We need to be able to trust our unions.

 
Don’t get me wrong. I love my union. I bleed collective bargaining and labor rights.

 
I teach in Homestead, Pennsylvania, just a few miles away from the site of the famous steel strike.

 
I want a union that represents me and my colleagues.

 
We must do better this time around.

 
We need a candidate that has broad popular support of members, not just leadership. Broad popular support will lead to engaged members at the polls and that engagement will translate into actual votes for our endorsed candidate.

 
So NEA and AFT leaders, your members want to know:
What is your process for selecting our next U.S. presidential candidate?

 
What questions will you ask potential candidates?

 
How will members have a democratic voice in the process?

 
Please be transparent and publish your process to share with members through multiple sources.

 
And my union brothers and sisters, get involved. Engage in the endorsement process now! Call on our NEA and AFT leadership to invite early and widespread, as well as transparent, involvement in the endorsement process.

 

 

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Do you know your NEA Board Members?

http://www.nea.org/home/1686.htm

 

NEA Leadership Contact INFO here:

http://www.nea.org/home/49809.htm

 

AFT Leadership:

https://www.aft.org/about/leadership

 

AFT Contact Info:

https://www.aft.org/contact

 
Let’s get it right this time.

 
Everything is riding on it.

 
Our vote is our future.


Special Thanks to Susan DuFresne for inspiring this article.


Still can’t get enough Gadfly? I’ve written a book, “Gadfly on the Wall: A Public School Teacher Speaks Out on Racism and Reform,” now available from Garn Press. Ten percent of the proceeds go to the Badass Teachers Association. Check it out!

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Public School Students are Being Erased From TV, Movies and Other Media

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Ninety percent of America’s students go to public schools.

 

But you wouldn’t know that if you opened a book, turned on the TV or went to a movie.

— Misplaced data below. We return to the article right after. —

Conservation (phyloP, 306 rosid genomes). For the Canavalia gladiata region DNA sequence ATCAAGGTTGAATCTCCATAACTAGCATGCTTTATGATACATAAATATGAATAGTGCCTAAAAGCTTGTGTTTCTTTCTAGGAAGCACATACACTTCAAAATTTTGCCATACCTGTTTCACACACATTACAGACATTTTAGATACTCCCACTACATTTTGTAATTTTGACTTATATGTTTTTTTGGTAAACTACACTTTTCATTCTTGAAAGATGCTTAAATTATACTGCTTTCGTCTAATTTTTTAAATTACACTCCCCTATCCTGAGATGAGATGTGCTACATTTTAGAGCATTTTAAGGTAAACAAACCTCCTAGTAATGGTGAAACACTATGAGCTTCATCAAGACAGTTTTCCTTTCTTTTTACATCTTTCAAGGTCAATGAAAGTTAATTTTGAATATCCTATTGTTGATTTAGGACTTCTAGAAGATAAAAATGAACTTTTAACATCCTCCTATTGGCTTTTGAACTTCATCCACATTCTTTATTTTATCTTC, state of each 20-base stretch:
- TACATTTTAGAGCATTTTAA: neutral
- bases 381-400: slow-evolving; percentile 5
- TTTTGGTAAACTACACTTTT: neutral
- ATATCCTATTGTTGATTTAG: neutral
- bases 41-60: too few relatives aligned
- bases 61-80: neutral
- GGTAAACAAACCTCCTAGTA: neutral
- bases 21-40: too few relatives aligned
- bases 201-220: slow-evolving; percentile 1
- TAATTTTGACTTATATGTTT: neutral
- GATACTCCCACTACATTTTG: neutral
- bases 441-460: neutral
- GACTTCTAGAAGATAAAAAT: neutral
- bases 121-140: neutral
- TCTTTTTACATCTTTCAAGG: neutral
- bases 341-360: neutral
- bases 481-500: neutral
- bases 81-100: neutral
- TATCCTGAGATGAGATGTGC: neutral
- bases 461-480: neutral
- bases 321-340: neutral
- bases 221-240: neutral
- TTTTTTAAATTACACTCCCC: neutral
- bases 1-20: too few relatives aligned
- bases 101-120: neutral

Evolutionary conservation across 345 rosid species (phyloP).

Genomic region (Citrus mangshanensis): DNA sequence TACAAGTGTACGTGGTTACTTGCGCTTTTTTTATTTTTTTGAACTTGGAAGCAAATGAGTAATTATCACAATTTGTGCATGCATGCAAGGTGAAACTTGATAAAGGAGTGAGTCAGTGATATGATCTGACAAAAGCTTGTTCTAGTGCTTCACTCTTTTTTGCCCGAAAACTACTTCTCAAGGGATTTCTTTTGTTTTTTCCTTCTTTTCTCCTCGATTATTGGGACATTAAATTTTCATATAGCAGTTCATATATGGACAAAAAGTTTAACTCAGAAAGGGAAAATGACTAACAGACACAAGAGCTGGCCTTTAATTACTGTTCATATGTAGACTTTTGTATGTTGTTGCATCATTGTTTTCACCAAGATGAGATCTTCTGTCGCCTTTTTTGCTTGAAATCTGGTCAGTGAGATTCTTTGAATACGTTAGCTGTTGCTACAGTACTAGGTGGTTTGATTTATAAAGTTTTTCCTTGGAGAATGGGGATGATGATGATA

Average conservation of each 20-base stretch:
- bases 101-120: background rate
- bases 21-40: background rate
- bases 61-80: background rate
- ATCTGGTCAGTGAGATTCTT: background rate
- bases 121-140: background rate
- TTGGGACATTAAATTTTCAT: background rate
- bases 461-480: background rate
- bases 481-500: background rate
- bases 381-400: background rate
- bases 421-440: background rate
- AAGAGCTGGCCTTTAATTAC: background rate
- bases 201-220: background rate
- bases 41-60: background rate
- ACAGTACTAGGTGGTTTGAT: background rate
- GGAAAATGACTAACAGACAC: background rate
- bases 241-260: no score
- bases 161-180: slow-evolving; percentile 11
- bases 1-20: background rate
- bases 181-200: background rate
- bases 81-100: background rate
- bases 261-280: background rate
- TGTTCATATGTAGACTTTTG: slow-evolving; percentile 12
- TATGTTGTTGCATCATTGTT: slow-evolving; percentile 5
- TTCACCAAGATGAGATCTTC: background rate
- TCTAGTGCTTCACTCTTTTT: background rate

The media is engaged in a disinformation campaign erasing public schools and public school students from our entertainments.

 

It’s another way marketing and advertising is forced down our throats and into our leisure hours.

 

Not only do the multi-billion dollar corporations who fund these entertainments want to convince us we need this pill, that appliance, those technological doo-hickeys — they need to cajole and inveigle us that we need school privatization, too.

 

And what better way to do that than to give us heroes that  – what-do-you-know – just happen to go to charter, voucher and private schools?

 

No one takes Betsy DeVos, the billionaire heiress who bought her position as education secretary to tear down public schools, seriously. But we certainly do when it comes to Hollywood, the Boob Tube and Young Adult literature.

 

Take Miles Morales, an Afro-Latino Spiderman, who just made his big screen debut in Marvel’s “Spiderman: Into the Spiderverse.”

 

It’s refreshing to see the iconic Spideysuite worn by a character of color, but why change his alma mater, too?

 

The original webslinger, Peter Parker, was an everyperson teen who went to a public school. But Morales goes to a private school in the movie and a charter school in the comic books on which the film is loosely based.

 

 

Then we have “The Kid Who Would Be King” a modern day retelling of the King Arthur legend. In the film, Alex finds Excalibur and becomes king – while attending a British academy, the U.K.’s version of an American charter school.

 

And let’s not forget “The Hate U Give.” In both the book and the movie, the protagonist, 16-year-old African American Starr Carter, deals with a white police officer murdering her black friend. And her struggle is worsened by the incomprehension she meets at her mostly white, privileged private school.

 

Why are all these stories taking place where a tiny sliver of kids are educated?

 

What happened to all the public school students?

 

It’s not like privatized education has ever been starving for representation in the mass media.